(Don’t lose heart, loyal Times readers! Coverage of the presidential election campaign generates tons of Web traffic and so do investigative scoops like the one that preceded Eliot Spitzer’s political demise.)
We’ll keep studying our readers closely, using the most sophisticated technology and techniques we can muster. We’ll respond by altering the architecture of our Web site, improving the way it works, providing tools to make it more open and flexible. If we discover gaps between our judgment of what is interesting and important and that of the readers who rely on us to help them sort through the noise, we will make the necessary adjustments.
After all, if people stop finding us compelling, we’re dead. Happily, that is not happening. Our Web traffic has been rising. New users are coming. In February, blogs linked to nytimes.com almost 50,000 times, more than double the next most-blogged news site, according to Nielsen BuzzMetrics. Buzz, properly understood, is good.
We won’t turn into a fanzine when we see that readers like to look at pictures of Oscar gowns. But we might add slide shows to our Movie section. No, Mr. Tomasula, we will not push Iraq off our homepage to pander to school-finance buffs! But we might start weighing the costs and benefits of building an education site.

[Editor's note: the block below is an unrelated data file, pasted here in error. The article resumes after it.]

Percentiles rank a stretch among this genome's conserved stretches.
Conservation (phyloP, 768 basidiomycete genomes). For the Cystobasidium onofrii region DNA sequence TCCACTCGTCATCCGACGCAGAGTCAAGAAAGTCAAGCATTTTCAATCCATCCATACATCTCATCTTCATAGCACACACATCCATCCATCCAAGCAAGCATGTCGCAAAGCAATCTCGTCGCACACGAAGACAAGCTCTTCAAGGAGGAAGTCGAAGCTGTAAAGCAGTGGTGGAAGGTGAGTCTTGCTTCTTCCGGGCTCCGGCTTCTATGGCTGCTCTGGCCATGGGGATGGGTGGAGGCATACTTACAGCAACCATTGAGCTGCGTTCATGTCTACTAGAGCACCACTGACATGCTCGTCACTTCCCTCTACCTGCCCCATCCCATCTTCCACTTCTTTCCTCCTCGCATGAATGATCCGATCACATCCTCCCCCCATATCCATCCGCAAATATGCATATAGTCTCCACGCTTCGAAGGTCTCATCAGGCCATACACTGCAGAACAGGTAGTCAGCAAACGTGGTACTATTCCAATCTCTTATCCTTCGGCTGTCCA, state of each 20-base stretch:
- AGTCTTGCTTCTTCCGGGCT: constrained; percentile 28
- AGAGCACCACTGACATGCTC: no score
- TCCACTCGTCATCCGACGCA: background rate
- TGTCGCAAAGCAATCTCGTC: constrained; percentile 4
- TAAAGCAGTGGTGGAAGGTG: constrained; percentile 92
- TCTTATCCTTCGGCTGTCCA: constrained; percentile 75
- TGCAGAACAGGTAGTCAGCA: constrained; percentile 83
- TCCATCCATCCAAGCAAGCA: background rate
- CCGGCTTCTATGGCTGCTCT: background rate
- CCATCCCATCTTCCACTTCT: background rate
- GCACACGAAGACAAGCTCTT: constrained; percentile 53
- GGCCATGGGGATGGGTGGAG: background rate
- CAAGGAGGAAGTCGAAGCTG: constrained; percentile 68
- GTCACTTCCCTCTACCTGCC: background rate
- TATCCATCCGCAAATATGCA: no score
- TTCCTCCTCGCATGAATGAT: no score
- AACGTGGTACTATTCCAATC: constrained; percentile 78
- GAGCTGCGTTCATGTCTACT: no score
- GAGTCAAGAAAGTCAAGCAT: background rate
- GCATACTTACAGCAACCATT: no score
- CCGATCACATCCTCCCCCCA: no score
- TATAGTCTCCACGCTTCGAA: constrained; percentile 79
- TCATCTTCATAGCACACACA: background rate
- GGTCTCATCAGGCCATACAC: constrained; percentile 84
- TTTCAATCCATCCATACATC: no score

We are lucky to have in our company a student of Web analytics named Jeffrey Graham. He’s the person who leads our effort to understand our online readers better and here’s his take on how to use reader-research wisely:
I want the site more responsive to users, because I don't think we have the same authority as an institution over Web products and technology (what gets built) as we do over what gets written (and I know that this is a blurred distinction). I think if we aren't responsive to users in what we build, we will not succeed. But I don't believe, at this point, that Web analytics should have any influence over which stories are written, how they are written, and what gets featured. It is negotiating between these two ideas that is hard. I say "at this point" because editors are always responsive to the audience — but the state of the art of analytics is not refined enough to truly represent it in a way that we can trust.
That’s it for this week. Thanks for a lot of challenging and interesting questions. Please keep them coming for my colleagues in the coming weeks.